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A year on, $1 billion Mass. life sciences act fuels research


It was one of Gov. Deval Patrick’s signature pieces of legislation, a $1 billion, 10-year initiative designed to make Massachusetts a magnet for an industry that holds the potential for breathtaking — and lucrative — medical breakthroughs.

But a year after Patrick signed the Massachusetts Life Sciences Initiative, not everyone is cheering.

With the state raising taxes and slashing services, some are wondering if Massachusetts can still afford such a big-ticket endeavor.

At the same time, unions are faulting what they call a giveaway to an industry that hasn’t done enough to ensure that construction jobs funded, in part, with tax dollars also come with good wages and benefits.

But backers of the initiative are claiming successes large and small, from helping Cambridge-based Genzyme Corp. build a new biomanufacturing facility in Framingham to seeding the next generation of researchers by offering internships to college students.

“This is a real economic engine for the state at a time when the state is struggling,” said Susan Windham-Bannister, CEO and president of the Massachusetts Life Sciences Center, the quasi-public agency overseeing the initiative.

During the initiative’s first year, she said, the state spent $46 million to leverage $357 million in matching dollars, most coming from the private sector.

That translates into about 950 jobs — not only in construction but also permanent, higher-wage jobs, she said.

“We’ve taken every taxpayer dollar and turned it into an additional $8 of investment,” she said.

Dr. Richard Lee, a cardiologist at Brigham and Women’s Hospital, is one of those benefiting from the initiative. Lee will receive $250,000 each year for three years to fund his work modifying a normal human protein to help heal cartilage injuries.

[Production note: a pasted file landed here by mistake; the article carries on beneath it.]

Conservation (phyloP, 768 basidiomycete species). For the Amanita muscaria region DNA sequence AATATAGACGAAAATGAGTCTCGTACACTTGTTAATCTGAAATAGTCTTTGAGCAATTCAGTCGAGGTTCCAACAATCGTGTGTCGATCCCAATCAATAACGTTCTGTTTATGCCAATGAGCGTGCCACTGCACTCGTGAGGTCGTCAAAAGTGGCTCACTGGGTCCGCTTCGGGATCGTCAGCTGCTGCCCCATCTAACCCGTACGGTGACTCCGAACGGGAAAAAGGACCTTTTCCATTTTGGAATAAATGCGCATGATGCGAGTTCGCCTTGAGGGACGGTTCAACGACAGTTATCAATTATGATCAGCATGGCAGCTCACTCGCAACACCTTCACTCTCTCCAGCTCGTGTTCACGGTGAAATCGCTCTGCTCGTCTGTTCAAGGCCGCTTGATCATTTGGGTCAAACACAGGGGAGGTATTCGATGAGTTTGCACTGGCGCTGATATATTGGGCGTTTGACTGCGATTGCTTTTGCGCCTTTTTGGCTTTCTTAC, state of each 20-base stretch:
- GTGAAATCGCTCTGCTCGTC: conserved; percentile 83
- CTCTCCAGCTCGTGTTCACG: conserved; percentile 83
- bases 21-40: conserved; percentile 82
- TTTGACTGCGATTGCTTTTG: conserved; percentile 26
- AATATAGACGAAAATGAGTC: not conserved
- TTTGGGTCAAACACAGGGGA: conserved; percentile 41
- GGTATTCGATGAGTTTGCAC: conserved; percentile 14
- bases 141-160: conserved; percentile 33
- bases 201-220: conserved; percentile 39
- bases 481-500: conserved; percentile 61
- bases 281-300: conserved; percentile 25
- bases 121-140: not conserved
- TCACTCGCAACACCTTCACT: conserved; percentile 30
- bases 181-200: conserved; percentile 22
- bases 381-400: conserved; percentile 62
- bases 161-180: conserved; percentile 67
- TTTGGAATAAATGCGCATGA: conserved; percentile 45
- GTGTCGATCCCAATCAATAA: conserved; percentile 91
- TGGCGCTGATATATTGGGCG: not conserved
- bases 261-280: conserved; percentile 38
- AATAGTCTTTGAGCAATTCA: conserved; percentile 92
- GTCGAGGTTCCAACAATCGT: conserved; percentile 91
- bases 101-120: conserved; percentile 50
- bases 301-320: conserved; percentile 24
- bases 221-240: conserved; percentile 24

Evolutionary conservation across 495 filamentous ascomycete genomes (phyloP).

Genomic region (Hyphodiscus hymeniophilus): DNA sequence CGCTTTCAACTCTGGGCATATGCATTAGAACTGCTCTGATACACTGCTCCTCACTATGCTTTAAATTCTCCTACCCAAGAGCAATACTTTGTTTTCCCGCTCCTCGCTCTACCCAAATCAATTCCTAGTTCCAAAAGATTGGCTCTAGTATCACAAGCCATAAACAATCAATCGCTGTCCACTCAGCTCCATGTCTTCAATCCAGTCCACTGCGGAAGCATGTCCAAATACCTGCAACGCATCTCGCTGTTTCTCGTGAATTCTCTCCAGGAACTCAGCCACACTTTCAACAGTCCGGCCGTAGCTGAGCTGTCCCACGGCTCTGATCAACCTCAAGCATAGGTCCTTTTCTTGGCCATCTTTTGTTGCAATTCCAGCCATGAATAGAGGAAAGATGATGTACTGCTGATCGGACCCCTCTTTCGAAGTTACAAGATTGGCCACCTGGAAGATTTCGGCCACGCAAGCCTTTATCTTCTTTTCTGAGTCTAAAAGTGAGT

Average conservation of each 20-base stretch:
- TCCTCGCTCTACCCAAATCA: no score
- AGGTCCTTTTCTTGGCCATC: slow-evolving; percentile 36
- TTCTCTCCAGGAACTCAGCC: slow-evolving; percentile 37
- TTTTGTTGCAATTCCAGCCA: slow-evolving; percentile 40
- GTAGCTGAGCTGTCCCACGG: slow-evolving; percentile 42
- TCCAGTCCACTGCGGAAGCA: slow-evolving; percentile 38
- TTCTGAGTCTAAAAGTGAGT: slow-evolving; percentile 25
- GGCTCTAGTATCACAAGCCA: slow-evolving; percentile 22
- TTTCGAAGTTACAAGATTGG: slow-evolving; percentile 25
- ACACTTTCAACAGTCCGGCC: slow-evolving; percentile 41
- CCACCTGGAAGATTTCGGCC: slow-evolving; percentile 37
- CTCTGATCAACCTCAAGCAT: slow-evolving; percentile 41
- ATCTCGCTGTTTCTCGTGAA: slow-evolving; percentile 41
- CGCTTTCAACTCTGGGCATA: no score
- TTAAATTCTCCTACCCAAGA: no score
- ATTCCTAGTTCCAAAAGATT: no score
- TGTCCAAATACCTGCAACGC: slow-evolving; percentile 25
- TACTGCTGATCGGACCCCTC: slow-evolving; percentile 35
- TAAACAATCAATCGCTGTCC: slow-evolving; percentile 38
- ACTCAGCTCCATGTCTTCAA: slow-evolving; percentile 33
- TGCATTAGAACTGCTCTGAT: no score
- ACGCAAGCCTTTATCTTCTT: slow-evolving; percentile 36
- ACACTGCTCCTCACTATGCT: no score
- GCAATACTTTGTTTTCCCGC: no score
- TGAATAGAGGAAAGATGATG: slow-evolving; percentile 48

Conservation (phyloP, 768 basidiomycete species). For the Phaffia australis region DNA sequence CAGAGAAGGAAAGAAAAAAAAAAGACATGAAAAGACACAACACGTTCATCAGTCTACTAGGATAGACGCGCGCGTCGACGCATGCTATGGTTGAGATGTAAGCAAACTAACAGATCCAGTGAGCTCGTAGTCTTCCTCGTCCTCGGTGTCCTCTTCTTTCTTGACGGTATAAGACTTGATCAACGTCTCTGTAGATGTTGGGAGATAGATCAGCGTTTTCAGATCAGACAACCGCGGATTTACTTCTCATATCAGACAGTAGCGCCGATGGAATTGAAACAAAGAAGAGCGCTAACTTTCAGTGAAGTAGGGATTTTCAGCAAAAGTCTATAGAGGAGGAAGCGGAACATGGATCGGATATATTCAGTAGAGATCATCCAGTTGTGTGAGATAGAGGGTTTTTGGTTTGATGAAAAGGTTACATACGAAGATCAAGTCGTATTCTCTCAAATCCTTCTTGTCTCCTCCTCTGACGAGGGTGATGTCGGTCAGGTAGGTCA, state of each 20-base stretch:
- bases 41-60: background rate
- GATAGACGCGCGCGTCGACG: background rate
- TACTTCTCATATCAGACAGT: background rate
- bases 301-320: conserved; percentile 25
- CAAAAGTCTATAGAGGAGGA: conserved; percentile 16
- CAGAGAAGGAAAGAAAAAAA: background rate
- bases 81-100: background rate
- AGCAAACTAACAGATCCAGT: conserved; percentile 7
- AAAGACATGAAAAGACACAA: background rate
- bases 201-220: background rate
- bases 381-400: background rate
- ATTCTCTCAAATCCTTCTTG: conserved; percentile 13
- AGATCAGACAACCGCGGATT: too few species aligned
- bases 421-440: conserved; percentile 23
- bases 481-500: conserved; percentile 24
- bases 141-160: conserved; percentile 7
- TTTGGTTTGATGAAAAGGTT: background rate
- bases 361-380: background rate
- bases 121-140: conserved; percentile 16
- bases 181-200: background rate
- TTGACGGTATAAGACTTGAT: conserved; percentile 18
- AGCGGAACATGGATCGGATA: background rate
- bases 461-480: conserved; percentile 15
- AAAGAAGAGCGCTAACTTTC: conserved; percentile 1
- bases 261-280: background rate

“It came out of basic science being done in our lab, but it has real potential if you acutely hurt the cartilage in your knee or for certain types of arthritis,” Lee said.

The grant also has allowed him to form a partnership with Milford-based Biomeasure Inc. with an eye toward turning the research into a drug.

Despite the potential, not everyone is convinced the initiative is worth the cost.

Senate Minority Leader Richard Tisei, R-Wakefield, said it’s both shortsighted and unfair to create a lavish new initiative for a single industry while hiking sales and meals taxes that could harm retailers and restaurant owners.

“We should be concentrating on lifting all boats, rather than just one specific industry,” he said.

Tisei said the state should instead focus on lowering the overall cost of business in Massachusetts to lure all types of industries.

The initiative is also raising the ire of union leaders who say some of the contractors benefiting from the initiative aren’t doing enough to hire union workers or provide decent benefits and wages.

Frank Callahan is the president of the Massachusetts Building Trades Council, which represents 74 local construction unions. He said biotech construction projects require specialized piping and construction skills, and that the unions have been able to provide those skilled workers in the past.

“We’ve delivered quality projects for these guys, on time and on budget, and some of them have decided to slam the door on people who have delivered for them,” he said.

Windham-Bannister said the center has worked closely with the unions and is keeping an eye on fair labor practices.

She said one project that has received $10 million in life sciences funds — a major renovation to the Marine Biological Laboratory at Woods Hole — used union labor.

The Woods Hole project is one of three major projects to receive life sciences grants.

The other two include the Genzyme biomanufacturing facility in Framingham and the Cummings School of Veterinary at Tufts University in North Grafton.

For the Genzyme project, the state gave Framingham $12 million for a pumping center needed to accommodate the wastewater runoff from the biomanufacturing facility, which is expected to employ about 300 workers.

The $9 million for the Tufts veterinary school will purchase equipment for a Level 3 biosafety lab, one of just 13 in the country, to study the transmission of diseases from mosquitoes, insects or other animals to humans.

The center also awards smaller grants and tax incentives to researchers, students, start-up biotech companies and universities.

The goal, Windham-Bannister said, is to nurture the state’s growing life sciences cluster at a time when other states are trying to lure away companies and researchers from Massachusetts.

She said the investment of scarce state dollars makes sense in the long run.

“We would be doing even more poorly in Massachusetts if we didn’t have the life science cluster,” she said. “The goal is to invest to keep this engine revved up.”

(Associated Press)

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